University of Vermont

Marsh Professor to Talk Carnivore Conservation April 16

Amy Dickman, Kaplan Senior Research Fellow in Felid Conservation at Pembroke College, University of Oxford, will give a free, public lecture on “Warriors, Witchcraft & Women: Carnivore Ecology and Conservation in Tanzania’s Ruaha Landscape,” Wednesday, April 16 at 3 p.m. in Memorial Lounge, Waterman Building.

Dickman, a UVM James Marsh Professor-at-Large, has more than 15 years experience working on large carnivores in Africa, specializing in big cats and human-carnivore conflict mitigation. In 2009, she established the Ruaha Carnivore Project, based in southern Tanzania. The Ruaha landscape is one of the most important areas in the world for lions, leopards, and cheetahs, but has been largely ignored by researchers, hindering the development of conservation plans. In addition, it has the highest rate of lion killing documented in East Africa, because lions and other carnivores impose high costs on poverty-stricken local people.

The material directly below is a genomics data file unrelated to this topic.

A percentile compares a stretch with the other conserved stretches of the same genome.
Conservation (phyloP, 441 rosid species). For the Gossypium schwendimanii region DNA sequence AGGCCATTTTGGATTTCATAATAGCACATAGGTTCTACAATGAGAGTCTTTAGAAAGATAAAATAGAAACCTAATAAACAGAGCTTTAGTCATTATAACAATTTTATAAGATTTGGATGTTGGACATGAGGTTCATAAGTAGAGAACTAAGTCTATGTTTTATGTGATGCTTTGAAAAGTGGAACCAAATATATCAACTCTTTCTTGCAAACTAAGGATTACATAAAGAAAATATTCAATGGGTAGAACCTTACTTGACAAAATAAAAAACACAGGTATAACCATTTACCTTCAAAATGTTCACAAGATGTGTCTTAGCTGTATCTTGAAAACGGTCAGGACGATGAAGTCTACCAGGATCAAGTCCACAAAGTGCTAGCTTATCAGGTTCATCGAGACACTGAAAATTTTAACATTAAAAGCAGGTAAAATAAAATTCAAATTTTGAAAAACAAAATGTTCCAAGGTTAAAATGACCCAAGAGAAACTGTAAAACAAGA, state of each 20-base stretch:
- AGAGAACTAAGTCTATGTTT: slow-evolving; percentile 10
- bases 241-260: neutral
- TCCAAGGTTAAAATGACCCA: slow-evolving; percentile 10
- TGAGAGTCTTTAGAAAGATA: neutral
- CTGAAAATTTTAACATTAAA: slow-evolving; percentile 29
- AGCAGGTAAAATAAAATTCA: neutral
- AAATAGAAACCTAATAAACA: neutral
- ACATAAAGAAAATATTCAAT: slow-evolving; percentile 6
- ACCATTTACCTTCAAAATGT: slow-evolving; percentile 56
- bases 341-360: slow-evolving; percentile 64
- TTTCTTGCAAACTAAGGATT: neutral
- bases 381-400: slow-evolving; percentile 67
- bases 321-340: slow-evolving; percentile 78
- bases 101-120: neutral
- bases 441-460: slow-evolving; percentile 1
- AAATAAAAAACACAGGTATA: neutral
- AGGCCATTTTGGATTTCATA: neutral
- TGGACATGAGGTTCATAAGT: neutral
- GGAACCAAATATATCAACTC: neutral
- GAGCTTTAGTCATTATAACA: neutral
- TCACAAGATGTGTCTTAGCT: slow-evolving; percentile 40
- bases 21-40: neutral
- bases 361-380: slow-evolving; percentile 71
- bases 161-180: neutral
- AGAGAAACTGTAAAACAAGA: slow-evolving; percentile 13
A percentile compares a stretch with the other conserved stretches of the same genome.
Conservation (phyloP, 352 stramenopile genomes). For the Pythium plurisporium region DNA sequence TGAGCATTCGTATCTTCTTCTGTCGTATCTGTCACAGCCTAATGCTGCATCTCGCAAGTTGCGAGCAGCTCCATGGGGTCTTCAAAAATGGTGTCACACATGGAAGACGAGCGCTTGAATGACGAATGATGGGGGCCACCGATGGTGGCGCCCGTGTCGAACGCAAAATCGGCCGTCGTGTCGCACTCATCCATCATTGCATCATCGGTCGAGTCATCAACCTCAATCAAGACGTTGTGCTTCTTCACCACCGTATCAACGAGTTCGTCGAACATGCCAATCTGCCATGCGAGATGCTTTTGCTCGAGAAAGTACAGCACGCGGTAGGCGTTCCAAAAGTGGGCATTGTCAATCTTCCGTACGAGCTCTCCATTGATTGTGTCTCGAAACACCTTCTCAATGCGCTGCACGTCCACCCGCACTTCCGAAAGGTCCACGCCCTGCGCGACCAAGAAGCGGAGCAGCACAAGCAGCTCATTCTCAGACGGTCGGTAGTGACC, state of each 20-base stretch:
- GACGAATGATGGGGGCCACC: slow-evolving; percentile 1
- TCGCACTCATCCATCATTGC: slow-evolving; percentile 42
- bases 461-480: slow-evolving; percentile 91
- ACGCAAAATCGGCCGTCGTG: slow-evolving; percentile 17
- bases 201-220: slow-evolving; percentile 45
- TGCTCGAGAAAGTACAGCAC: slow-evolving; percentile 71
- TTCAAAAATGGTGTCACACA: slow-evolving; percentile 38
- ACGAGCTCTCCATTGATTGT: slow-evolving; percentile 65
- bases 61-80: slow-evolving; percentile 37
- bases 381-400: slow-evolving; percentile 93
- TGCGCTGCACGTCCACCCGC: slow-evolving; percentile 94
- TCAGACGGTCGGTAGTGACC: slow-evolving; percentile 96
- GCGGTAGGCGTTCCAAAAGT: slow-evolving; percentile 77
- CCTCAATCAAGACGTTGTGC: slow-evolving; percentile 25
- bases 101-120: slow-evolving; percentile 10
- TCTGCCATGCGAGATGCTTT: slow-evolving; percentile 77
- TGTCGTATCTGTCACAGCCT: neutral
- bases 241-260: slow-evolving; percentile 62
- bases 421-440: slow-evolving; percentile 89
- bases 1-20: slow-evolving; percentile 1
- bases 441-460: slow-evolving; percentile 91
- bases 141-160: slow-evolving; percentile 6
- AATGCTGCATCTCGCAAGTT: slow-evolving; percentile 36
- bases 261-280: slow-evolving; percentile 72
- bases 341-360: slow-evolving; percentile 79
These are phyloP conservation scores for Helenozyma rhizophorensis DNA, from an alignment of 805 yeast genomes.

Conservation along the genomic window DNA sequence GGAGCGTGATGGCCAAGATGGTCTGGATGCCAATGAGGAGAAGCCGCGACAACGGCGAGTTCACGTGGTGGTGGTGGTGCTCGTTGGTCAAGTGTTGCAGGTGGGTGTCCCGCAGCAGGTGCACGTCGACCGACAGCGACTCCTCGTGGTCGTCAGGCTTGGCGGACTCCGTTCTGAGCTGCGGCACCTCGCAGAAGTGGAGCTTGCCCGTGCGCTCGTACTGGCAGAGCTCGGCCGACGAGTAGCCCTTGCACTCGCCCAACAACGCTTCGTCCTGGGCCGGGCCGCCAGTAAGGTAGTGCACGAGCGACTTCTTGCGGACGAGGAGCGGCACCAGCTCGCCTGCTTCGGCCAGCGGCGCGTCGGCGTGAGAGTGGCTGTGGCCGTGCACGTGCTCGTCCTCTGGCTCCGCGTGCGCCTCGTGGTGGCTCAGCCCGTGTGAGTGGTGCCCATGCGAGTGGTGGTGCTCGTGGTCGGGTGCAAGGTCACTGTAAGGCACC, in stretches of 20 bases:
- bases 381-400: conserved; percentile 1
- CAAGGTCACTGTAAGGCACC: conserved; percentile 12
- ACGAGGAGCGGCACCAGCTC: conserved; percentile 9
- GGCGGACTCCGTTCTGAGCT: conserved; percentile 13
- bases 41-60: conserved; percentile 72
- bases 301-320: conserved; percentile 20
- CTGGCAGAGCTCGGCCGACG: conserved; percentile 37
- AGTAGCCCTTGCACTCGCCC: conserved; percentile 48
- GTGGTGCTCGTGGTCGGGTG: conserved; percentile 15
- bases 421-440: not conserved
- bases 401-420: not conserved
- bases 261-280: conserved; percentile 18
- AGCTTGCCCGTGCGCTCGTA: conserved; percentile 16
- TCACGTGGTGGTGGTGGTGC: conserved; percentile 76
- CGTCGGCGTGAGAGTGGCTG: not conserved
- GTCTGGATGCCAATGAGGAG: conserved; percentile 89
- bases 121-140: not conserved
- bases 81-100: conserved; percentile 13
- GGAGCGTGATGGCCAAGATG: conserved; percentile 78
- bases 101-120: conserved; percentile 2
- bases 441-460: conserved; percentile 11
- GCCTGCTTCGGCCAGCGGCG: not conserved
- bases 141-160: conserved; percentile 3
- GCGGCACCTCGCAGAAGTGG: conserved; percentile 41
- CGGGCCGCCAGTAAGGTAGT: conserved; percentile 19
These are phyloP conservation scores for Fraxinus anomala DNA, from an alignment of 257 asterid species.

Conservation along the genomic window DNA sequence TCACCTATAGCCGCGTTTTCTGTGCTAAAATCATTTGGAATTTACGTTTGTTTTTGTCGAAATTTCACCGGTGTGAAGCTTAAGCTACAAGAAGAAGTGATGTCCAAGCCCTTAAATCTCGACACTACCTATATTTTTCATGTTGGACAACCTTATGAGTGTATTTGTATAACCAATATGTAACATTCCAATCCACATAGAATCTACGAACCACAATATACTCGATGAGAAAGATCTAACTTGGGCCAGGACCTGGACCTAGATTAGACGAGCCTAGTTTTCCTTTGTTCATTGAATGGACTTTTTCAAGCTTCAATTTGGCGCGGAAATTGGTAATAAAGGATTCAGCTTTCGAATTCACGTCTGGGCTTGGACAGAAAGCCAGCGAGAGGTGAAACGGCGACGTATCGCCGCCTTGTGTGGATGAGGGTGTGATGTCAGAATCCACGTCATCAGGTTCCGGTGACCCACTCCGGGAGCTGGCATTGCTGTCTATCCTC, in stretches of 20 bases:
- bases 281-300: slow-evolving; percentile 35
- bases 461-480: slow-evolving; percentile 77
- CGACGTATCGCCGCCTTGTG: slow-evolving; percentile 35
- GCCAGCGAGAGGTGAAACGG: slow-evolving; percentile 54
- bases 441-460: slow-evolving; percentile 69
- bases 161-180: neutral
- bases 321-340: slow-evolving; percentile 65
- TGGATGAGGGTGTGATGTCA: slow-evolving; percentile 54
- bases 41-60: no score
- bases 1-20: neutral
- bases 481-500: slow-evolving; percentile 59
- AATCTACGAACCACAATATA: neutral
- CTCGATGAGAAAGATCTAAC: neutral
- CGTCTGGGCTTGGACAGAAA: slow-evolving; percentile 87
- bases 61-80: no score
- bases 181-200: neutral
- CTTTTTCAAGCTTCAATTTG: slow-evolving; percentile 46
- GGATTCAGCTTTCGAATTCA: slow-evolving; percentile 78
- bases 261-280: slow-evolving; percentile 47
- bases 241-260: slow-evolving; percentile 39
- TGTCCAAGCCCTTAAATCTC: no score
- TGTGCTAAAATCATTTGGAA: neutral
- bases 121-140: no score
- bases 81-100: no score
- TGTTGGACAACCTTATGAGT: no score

Dickman and her Tanzanian team are researching the ecology of these vital populations and working to reduce the pressing threat of human-carnivore conflict in this critical area. The project focuses upon reducing carnivore attacks, providing local communities with real benefits from carnivore presence and training the next generation of local conservation leaders.

The goal of the James Marsh Professors-at-Large Program is to bring outstanding individuals to campus of international distinction in the arts and humanities, sciences, social sciences and applied fields.

A reception will immediately follow the lecture in Waterman Manor.

Information: (802) 656-3186.